Archery is consistently listed as a safe, low-injury sport, and it offers exciting competition for all skill levels. Whatever your age or ability, you can participate with full confidence in your safety.
Yes, archery has deep roots in hunting and historical battles, but it’s in a league of its own as a safe target sport.
The Archery Trade Association’s Archery Safety Brochure lists archery’s 2017 injury rate as .057 injuries per 1,000 participants. The only sports with slightly safer rates are bowling, badminton and table tennis.
The insurance industry assigns archery participants a 4.4% average chance of injury. That assessment, however, is based on worst-case scenarios that only account for participants who aren’t considered physically fit. Even then, fishing was the only sport safer than archery.
Jeff Greer, co-owner of Music City Archery in Franklin, Tennessee, said beginning archers are mostly concerned about hurting their forearm with the bowstring, but that doesn’t deter them.
“Most who end up with a bruise make light of it,” Greer said. “We’re very aware of the archers, and we address form issues if they’re hitting their arm.” As long as archers wear an arm guard and use proper form, forearm injuries are few and minor.
Meanwhile, archery engages muscles your body might seldom use, so you should expect some soreness. “Most see it as another form of exercise,” Greer said.
That means you should expect some fatigue, but it will lessen the longer you maintain your practice regimen. Most archers naturally find that line between stretching muscles and tearing them. A coach or shop technician can help you avoid muscle injuries if you’re concerned.
Archery injuries most often involve the rotator cuff or a labral tear in the shoulder. You can avoid both by shooting with good form and correct draw weight. You can determine your optimum draw weight through trial and error, but don’t push yourself to hit a certain weight. If you struggle to pull 35 pounds, don’t force it and risk a muscle tear. Try a lower draw weight, and build your muscles slowly while fine-tuning your form and techniques. You’ll eventually pull higher draw weights.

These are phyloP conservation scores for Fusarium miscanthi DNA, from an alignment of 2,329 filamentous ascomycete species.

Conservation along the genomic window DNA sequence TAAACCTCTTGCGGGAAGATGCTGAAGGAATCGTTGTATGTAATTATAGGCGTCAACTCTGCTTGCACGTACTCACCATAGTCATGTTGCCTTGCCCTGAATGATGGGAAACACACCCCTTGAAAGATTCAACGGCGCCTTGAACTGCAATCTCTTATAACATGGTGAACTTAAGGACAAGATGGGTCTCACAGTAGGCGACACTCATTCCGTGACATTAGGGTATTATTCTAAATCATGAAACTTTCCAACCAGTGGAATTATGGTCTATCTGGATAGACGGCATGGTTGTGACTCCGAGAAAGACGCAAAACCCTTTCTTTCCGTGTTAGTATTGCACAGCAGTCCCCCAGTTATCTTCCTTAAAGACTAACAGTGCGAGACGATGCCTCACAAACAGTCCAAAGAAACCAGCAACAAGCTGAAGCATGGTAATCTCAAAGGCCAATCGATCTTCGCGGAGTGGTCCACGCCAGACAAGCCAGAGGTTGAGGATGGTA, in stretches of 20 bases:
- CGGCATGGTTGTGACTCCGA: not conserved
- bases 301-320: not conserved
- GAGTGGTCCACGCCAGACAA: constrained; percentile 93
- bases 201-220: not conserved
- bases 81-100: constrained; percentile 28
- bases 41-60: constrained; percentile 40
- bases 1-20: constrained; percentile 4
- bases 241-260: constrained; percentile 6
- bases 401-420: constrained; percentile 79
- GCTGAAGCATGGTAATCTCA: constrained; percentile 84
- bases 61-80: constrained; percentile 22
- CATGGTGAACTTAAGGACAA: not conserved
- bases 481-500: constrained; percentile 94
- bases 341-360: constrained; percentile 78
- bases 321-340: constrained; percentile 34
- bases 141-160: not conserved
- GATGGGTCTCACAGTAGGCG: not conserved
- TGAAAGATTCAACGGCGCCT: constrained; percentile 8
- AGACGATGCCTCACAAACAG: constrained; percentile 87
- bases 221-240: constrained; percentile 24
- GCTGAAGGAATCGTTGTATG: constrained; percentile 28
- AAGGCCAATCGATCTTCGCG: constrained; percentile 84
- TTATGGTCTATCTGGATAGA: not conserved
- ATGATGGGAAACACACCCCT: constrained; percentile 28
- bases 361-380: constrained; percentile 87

Some parents attending lessons hosted by Kinetic Kids worried about how much weight their child could draw, and whether they’d get overly sore muscles. Finding the right draw weight is easier than ever, given that many bows can be reduced to 10-pound draws.
Parents should stay within earshot during their child’s first lesson to learn safety precautions and basic techniques. They can then encourage proper practice at home and other ranges. Most ranges ensure continued supervision by matching instructor numbers to class sizes.
Archery safety is easily ensured. If you practice good form, keep your arrows pointed away from people, and don’t walk onto the range while others are shooting, you’ll be OK.
Another precaution is to avoid dry-firing your bow, which means releasing the bowstring at full draw without an arrow. If that happens, energy stored in the bow’s limbs to propel the arrow releases forcefully back into the bow.
It’s OK to pull the bowstring to full draw, but you must slowly let it back down to relieve pressure on the bowstring. Dry-firing a recurve bow can damage its limbs, and dry-firing a compound bow can snap its bowstring, which could cause injury. Also, the heavier the draw weight, the greater the risk of injury or damage.
If you’re concerned about hurting others with stray shots or rogue arrows, realize that most archery ranges are designed to maximize safety and minimize the potential for injuries. If you shoot above or below the targets, the arrow might stick in the wall or bounce back, but it won’t injure anyone.
“We have a wall of targets 8 feet tall and 18 lanes wide,” Greer said. “We’ve had random arrows bounce back toward the shooting line, but they fell short. No one has been scared to shoot as a result.”
By following general safety rules and practicing good form and follow-throughs, you’ll eliminate almost all risk of archery injuries. Stop by your local range to schedule your first lesson.